Examples of voluntary formaldehyde labeling programs
for textile and apparel products

The following information is from the GAO Report to the Congressional Committees: Formaldehyde in Textiles (GAO-10-875), dated August 2010.

Table 4 of the GAO report (see below) lists examples of voluntary labeling programs used in various markets around the world. The formaldehyde limits in the table are those applicable to clothing and other textiles that come into direct contact with the skin.

*The International Organization for Standardization (ISO) has equivalent tests: ISO 14184-1 Textiles—Determination of Formaldehyde—Part 1: Free and Hydrolyzed Formaldehyde (Water Extraction Method), which is equivalent to the Japanese test; and ISO 14184-2 Textiles—Determination of Formaldehyde—Part 2: Released Formaldehyde (Vapour Absorption Method), which is equivalent to the AATCC test.

Some countries, including the U.S., do not limit formaldehyde levels in clothing, but require disclosure in labels if formaldehyde levels exceed specified amounts. Further, some countries and private entities offer “eco labels” for clothing and other textiles, if formaldehyde levels (and levels of other chemicals) are within specified ranges. Retailers in various markets may have internal corporate limits on formaldehyde in clothing and textiles.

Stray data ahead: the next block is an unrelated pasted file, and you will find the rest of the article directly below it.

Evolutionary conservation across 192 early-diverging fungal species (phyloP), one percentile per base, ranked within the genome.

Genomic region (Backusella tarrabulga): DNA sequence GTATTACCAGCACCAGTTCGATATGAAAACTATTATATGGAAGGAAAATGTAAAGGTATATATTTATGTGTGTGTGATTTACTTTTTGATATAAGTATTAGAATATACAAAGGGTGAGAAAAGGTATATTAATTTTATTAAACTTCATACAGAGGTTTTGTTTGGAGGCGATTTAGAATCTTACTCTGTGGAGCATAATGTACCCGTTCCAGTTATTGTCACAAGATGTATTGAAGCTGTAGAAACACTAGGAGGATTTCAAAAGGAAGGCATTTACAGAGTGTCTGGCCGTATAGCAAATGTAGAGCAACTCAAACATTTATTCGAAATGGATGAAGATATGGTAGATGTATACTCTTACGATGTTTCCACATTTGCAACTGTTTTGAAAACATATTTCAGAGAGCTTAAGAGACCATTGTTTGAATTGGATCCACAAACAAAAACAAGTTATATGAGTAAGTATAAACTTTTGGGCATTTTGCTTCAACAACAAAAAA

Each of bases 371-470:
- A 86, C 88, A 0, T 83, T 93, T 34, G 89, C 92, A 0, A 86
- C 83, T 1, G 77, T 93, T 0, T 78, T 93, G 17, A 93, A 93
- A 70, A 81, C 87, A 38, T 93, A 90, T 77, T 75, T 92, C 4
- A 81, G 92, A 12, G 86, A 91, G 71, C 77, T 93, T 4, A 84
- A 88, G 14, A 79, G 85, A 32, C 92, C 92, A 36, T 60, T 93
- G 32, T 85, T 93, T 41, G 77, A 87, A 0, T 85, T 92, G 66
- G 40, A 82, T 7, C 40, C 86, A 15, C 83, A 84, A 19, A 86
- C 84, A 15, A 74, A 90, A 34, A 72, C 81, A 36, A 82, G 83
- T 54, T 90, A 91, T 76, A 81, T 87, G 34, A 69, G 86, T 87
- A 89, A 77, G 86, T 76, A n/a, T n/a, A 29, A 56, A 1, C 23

The American Apparel and Footwear Association publishes a Restricted Substance List (RSL) that provides information related to regulations and laws that restrict or ban certain chemicals and substances in finished home textile, apparel, and footwear products around the world. The Restricted Substance List identifies Austria, China, Finland, France, Germany, Japan, Lithuania, the Netherlands, New Zealand, Norway, Poland, Russia, and South Korea as countries that regulate formaldehyde in apparel, home textiles, and footwear products.